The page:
There’s nothing quite like setting your alarm on a Friday night for 7 a.m. the next day so you’ll be up in a few hours to watch a live English Premier League telecast, is there? Talk about living the high life.
If you’re a lunatic like me, today’s announcements from NBC Sports about how it will cover the Premier League starting in August is like Christmas, Opening Day and a Guns ‘N Roses album release eve all rolled into one. Quite simply, it sounds outstanding for soccer fans who want to watch their favorite English club team play each and every weekend.
Plenty of people, myself included, raised their eyebrows when NBC plunked down $250 million to pluck the rights to the world’s most popular soccer league away from Fox and, specifically, Fox Soccer Channel for the next three years. Barring your personal preference to announcers and studio hosts, it’s hard to find much to dislike about NBC’s plans, which begin this August.
For one — and this is the big takeaway — every match will be available either on NBC, NBCSN, or another cable outlet and most importantly online through its streaming service at no extra charge. This is a huge change from the current EPL deal through Fox (and ESPN) where almost all games are available but only if you pay extra for both Fox Soccer Plus AND the FoxSoccer2Go app — which has been unreliable and has some of the worst customer service around.
Granted the amount of people in the States who want to watch Wigan play Stoke City on a Saturday morning is microscopic, but hell, if you want to spend two hours doing that NBC is making your dreams come true. (If your dreams ever involve Stoke City find a new set of dreams, pronto.)
Some more nuggets from the NBCSN Press Release:
- All 380 matches presented live on television with studio pre- and post-game coverage;
- All 380 matches streamed live via NBC Sports Live Extra;
- Games not aired on a designated NBCUniversal channel will be made available to distributors via Premier League Extra Time, a package of overflow television channels available at no extra cost for each of their customers who receives NBC Sports Network;
- Championship Sunday – May 11, 2014, when all 10 Premier League matches will be available live on a different NBCUniversal channel;
- 76 Spanish-language telecasts, 10 on Telemundo, 66 on Mun2;
- More than 600 hours of Premier League original programming.
Also of note, current MLS play-by-play man Arlo White will be NBC’s “voice” for the Premier League. While many stateside remain devoted to ESPN’s Ian Darke, White is a solid voice and has the uncanny ability of most British commentators to go from understated one second to overflowing with exuberance the next. White’s a pro.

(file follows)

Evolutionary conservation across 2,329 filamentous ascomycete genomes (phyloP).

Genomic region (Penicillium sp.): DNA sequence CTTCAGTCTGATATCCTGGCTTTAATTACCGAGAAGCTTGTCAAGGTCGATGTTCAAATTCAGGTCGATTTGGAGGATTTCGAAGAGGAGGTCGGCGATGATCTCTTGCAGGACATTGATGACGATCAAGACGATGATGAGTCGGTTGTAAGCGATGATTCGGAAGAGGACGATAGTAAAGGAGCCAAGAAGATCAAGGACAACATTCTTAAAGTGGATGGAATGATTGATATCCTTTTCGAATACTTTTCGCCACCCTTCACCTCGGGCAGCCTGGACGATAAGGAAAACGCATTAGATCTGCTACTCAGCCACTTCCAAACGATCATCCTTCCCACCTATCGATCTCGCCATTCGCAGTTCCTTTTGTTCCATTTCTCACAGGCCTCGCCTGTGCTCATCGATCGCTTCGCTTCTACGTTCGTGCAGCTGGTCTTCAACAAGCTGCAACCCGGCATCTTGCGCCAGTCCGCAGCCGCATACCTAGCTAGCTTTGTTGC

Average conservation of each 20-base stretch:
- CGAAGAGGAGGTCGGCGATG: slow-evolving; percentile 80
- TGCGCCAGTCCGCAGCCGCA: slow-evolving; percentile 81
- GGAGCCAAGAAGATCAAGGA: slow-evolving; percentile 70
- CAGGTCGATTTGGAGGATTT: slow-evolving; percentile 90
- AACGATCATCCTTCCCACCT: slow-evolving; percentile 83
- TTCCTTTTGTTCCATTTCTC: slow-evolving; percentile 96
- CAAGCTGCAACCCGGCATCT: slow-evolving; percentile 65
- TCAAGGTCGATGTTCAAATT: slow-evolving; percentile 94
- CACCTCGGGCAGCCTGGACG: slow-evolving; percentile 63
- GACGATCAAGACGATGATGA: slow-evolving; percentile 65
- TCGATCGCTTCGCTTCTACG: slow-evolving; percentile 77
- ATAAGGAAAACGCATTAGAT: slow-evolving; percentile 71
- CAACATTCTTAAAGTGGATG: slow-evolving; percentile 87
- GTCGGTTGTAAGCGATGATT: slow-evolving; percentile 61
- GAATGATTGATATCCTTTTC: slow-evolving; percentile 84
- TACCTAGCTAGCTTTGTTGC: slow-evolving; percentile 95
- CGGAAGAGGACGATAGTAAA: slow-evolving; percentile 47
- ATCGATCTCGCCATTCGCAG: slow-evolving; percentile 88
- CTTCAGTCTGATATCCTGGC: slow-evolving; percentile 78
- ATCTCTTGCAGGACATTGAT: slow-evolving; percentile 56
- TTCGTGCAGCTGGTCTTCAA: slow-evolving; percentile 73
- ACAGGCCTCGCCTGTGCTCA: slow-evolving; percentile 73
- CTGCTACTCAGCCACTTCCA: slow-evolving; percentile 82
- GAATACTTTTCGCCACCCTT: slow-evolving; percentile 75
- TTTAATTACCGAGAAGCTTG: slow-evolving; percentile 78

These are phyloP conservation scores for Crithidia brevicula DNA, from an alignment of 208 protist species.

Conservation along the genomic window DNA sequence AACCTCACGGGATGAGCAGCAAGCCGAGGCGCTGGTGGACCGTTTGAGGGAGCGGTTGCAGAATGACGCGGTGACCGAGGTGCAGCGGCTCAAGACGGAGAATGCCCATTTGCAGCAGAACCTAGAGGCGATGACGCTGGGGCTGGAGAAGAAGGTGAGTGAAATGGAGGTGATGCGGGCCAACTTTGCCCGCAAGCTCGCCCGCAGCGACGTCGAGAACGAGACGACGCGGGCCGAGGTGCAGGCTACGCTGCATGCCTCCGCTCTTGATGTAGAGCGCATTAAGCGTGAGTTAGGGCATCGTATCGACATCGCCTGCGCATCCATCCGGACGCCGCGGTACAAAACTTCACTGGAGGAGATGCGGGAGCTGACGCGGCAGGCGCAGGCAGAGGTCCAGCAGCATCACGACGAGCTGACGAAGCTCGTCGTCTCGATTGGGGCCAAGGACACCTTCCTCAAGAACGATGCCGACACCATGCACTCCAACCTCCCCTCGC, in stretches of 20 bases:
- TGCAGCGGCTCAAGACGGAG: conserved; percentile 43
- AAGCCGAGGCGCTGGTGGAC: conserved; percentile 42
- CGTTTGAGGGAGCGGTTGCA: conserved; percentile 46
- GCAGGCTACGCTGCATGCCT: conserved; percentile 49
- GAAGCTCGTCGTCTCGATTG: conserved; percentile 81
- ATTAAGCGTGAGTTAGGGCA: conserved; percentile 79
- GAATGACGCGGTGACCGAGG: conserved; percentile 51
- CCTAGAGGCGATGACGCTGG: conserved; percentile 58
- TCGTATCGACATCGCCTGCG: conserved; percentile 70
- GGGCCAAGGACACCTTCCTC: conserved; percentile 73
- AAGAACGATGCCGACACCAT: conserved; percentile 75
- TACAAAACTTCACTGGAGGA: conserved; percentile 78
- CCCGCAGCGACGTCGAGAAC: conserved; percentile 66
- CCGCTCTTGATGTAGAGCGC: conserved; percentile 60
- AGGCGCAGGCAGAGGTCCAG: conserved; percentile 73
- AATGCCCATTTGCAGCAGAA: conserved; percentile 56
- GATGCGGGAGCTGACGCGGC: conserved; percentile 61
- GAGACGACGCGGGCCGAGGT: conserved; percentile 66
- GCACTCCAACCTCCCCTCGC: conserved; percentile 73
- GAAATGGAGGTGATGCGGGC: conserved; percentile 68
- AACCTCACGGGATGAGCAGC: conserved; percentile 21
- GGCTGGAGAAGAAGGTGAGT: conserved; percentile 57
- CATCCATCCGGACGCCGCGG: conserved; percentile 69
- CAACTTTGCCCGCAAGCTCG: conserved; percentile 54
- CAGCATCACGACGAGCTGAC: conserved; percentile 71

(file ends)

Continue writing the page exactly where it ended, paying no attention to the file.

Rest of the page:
Some of NBC’s choices for color commentators and studio analysts leave some room to be desired, although the addition of Robbie Mustoe from ESPN is a solid hire. Mustoe was one of ESPN’s better voices during last summer’s European Championships and his straight-forward, schtick-free analysis should be a welcome relief. Another ex-ESPNer, Rebecca Lowe (another Brit, mind) will serve as NBC’s studio host.
NBC also plans to air a “Match of the Day” highlight show on both Saturday and Sunday nights, borrowing the format from the BBC institution of the same name. It’s a nice touch for people who relish the chance to sleep in on the weekend — or have lives outside of watching soccer.
Ultimately there’s a lot to digest from NBC’s plans for the Premier League on tv in America, but that’s a good thing. Last year NBC acquired the rights to MLS away from Fox and the increase in quality of the broadcast has been night-and-day, as if going from a high school access show to a major network (even if nobody knows which channel NBCSN is on their package). Even if you’re virulently anti-MLS, chances are you’re more likely to watch a game produced on NBC than you would on Fox Soccer on production values alone.
What you have really have to like about NBC’s approach to soccer is — on the surface — it looks like it will gimmick free. Whereas Fox has tried to make splashy headlines by hiring Gus Johnson — priming him to be its soccer voice in time for the 2018 World Cup — or using super-cheesy gimmicks like “CLASH OF THE GIANTS” week, NBC has gone the straightforward approach, letting the games and players speak for themselves.
Realistically it’s hard to find any fault in NBC’s ambitious plans for the Premier League, that is unless you’re one of those people who insist soccer in America has to have an American voice or spin to it. For those folks, I’d suggest recording Eric Wynalda, Rob Stone and Warren Barton kicking the ball around on Fox Soccer’s Pizza Hut-sponsored studio floor while you still can.